Increased departmental workload highlighted issues in Fonterra’s Information Systems (IS) service delivery, with extended delays and errors in computer solution delivery resulting in high levels of customer dissatisfaction. A kaizen blitz conducted with personnel and suppliers over a five-day workshop identified two focus areas: initial order integrity and accuracy, and supply chain speed. Actions were formulated, prioritized and allocated to participants, including restructuring the online method for ordering and capturing correct information, and revising and enhancing stock management and reporting. Following the kaizen actions, backlog call volumes and age, as well as Mean Time to Completion (MTTC) dropped to an acceptable level and customer satisfaction improved considerably.
The Fonterra IS department outsources many traditional functions, such as the helpdesk and the provision and installation of personal computers. Staffed by around 160 internal employees, the department coordinates the provision of about 200 desktop and laptop computers a month. Workload is determined by business growth, staff turnover or movement to new roles, capital project numbers and the current fleet’s age. A move within the organization to focus on speed to market has meant a surge of capital project approvals. This increase has coincided with the current fleet approaching replacement age, resulting in an increased departmental workload.
An uncomfortable number of customers were experiencing extended delays in computer solution delivery, often resulting in the matter being escalated to the IS department. This meant multiple employees were engaged in information gathering and fire fighting. Customer survey results showed declining satisfaction levels with the IS department’s IT solution delivery function.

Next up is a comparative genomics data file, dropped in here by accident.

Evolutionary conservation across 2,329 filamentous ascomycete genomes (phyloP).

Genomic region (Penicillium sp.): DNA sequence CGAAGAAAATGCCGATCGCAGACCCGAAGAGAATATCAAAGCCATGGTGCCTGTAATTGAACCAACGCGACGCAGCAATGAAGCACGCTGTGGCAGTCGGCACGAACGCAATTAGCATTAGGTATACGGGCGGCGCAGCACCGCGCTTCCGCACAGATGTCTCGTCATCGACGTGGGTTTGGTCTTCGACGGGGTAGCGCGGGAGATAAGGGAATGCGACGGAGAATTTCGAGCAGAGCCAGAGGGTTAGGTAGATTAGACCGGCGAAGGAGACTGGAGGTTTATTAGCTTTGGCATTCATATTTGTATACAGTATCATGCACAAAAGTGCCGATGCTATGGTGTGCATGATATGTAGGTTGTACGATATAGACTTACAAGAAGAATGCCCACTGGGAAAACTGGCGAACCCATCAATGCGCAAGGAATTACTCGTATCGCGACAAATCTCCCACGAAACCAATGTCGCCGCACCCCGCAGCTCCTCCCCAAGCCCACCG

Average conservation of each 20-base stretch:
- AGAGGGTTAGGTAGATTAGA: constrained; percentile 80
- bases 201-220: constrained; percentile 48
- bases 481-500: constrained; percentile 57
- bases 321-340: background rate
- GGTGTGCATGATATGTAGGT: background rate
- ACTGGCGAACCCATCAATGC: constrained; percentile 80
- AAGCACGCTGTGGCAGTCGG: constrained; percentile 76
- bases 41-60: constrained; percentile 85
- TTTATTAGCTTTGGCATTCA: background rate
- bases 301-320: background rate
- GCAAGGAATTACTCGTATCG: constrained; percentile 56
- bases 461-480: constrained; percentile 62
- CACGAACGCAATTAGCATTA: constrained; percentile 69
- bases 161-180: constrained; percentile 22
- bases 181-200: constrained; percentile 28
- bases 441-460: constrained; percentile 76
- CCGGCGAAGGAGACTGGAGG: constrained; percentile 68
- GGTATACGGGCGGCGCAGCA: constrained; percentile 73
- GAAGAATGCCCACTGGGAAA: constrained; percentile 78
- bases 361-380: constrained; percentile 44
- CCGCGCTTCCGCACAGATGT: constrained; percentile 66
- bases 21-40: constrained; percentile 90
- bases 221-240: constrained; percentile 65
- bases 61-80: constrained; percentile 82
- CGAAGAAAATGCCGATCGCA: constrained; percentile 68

A key principle was participation of all those involved so that they may improve and own the new processes.
The chain of events to deliver a correctly functioning PC to a Fonterra staff member involves many handovers, usually absent from an in-house process. Although using various suppliers/partners is beneficial in sourcing through “best of breed” and fostering a sense of commercial competition, MTTC had stretched to 19 working days. Compounding this situation was the large variation — completion could be as short as seven days and as long as 42 days. Analysis showed that if details in the initial order were incorrect or incomplete, completion time often extended well beyond the average.
Occasionally, the wrong solution was delivered to a customer. This occurred most often when an existing unit required replacement. Inadequate or wrong applications may be delivered, rendering the unit unsuitable.
Drivers for change could be summarized as follows: increased workload, extended delivery times driving down customer satisfaction and escalation to the IS department resulting in many employees being drawn away from other work. In addition, inaccurate billing was compounding the problems.